The Benefits and Harms of Apples: How Much Fruit You Can Eat in a Day

Apples are a cheap and incredibly healthy fruit that can replace a handful of pills. Apples are the most popular and cheapest fruit available to us all year long. And in August the apple season begins when we can enjoy self-grown fruit. Scientists say that these humble and inexpensive fruits are extremely healthy. But like everything else, we need to take them in moderation.

What are the health benefits of apples: the best properties of fruit

Apples contain an impressive amount of vitamins and trace elements. Just one large apple will provide you with a daily dose of vitamins E, B1, and B6, but for this, you need to eat it with the skin. After all, the apple skin is the healthiest part of the plant. But the iron in apples is not as much as is commonly believed.

These fruits are rich in complex carbohydrates and fiber, which makes them a great snack between meals. The dietary fiber in apples improves the gastrointestinal tract and is good for the microflora.

Red apples are rich in anthocyanins, substances that slow the aging process and improve visual acuity. Green apples contain less sugar and allergens. Quercetin in apples is good for the brain and nerve cells, which is especially important for the elderly. The fruit is rich in pectin, which removes toxins from the body.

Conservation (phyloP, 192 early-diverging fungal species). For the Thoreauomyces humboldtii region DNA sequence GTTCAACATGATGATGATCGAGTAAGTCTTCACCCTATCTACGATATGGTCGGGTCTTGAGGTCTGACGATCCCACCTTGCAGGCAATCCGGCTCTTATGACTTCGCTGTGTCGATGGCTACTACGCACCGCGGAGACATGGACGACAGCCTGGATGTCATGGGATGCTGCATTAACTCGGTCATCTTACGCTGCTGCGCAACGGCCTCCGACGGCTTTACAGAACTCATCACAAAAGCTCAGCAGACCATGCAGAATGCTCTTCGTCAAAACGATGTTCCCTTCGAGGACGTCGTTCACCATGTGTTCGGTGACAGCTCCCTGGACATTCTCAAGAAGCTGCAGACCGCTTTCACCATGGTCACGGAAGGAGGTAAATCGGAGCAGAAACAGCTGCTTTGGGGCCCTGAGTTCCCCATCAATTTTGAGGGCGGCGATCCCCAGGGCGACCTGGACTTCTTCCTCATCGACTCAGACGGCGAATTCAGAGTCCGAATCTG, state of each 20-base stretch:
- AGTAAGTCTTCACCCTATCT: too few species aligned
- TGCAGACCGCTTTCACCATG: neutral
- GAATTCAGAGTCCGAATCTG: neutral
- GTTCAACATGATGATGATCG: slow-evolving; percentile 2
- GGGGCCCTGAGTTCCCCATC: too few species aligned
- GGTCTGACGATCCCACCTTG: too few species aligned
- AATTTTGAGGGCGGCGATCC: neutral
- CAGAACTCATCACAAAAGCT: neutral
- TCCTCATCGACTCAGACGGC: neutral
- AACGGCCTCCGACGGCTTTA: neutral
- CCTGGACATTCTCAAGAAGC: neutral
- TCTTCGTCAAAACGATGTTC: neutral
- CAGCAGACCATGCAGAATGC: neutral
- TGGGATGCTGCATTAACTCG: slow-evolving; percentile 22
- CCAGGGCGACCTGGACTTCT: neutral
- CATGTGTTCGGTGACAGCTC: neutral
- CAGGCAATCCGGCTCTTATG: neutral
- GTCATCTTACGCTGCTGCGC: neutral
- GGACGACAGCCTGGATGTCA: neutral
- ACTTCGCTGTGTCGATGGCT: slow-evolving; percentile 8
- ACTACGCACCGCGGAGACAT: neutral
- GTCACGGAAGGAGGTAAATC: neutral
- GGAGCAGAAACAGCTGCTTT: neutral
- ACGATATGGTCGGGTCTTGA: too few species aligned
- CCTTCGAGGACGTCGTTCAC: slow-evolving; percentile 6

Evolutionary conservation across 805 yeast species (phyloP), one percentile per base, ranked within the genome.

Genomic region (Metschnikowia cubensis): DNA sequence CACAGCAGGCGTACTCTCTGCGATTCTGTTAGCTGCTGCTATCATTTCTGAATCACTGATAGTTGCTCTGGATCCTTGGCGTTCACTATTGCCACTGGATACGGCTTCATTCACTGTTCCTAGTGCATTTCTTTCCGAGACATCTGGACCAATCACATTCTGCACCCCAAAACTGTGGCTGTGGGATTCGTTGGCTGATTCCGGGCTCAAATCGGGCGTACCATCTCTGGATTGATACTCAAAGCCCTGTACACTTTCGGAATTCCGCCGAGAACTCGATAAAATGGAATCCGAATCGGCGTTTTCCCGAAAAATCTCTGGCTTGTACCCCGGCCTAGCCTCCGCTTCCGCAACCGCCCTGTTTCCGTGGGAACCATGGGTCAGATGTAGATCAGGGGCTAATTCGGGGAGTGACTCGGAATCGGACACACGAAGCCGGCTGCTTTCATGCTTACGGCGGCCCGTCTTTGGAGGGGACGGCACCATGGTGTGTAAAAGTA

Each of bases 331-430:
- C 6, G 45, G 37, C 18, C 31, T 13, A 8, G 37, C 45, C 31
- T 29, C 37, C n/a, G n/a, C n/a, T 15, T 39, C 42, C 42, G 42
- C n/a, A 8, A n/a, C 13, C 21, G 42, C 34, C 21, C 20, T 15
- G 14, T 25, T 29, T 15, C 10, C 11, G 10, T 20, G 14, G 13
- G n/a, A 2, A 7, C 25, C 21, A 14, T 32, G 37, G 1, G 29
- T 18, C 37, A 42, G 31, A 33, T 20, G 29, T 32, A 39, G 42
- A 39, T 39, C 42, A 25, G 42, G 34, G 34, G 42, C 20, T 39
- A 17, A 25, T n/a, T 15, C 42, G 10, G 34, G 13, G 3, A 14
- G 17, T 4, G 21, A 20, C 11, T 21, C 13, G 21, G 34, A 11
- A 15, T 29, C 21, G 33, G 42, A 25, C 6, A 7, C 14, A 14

The harm of apples and contraindications to use

Apple seeds contain the deadly substance cyanide. It takes a lot of pips for serious poisoning, but it is better not to risk eating them at all. People with diseases of the digestive system are advised to eat apples not in raw form, but in baked. For colitis and bloating, apples can be eaten, but without the skin.

Apples contribute to the formation of dental plaque, so it is advisable to brush your teeth after eating them. Apples are quite a strong allergen, and children can choke on them.

How many apples can you eat a day?

Apples contain a lot of sugar, especially if they belong to sweet varieties. In order not to exceed your daily sugar allowance, it is recommended to eat no more than four medium apples. If you eat more apples, you should eat fewer sweets.

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Written by Emma Miller

I am a registered dietitian nutritionist and own a private nutrition practice, where I provide one-on-one nutritional counseling to patients. I specialize in chronic disease prevention/ management, vegan/ vegetarian nutrition, pre-natal/ postpartum nutrition, wellness coaching, medical nutrition therapy, and weight management.

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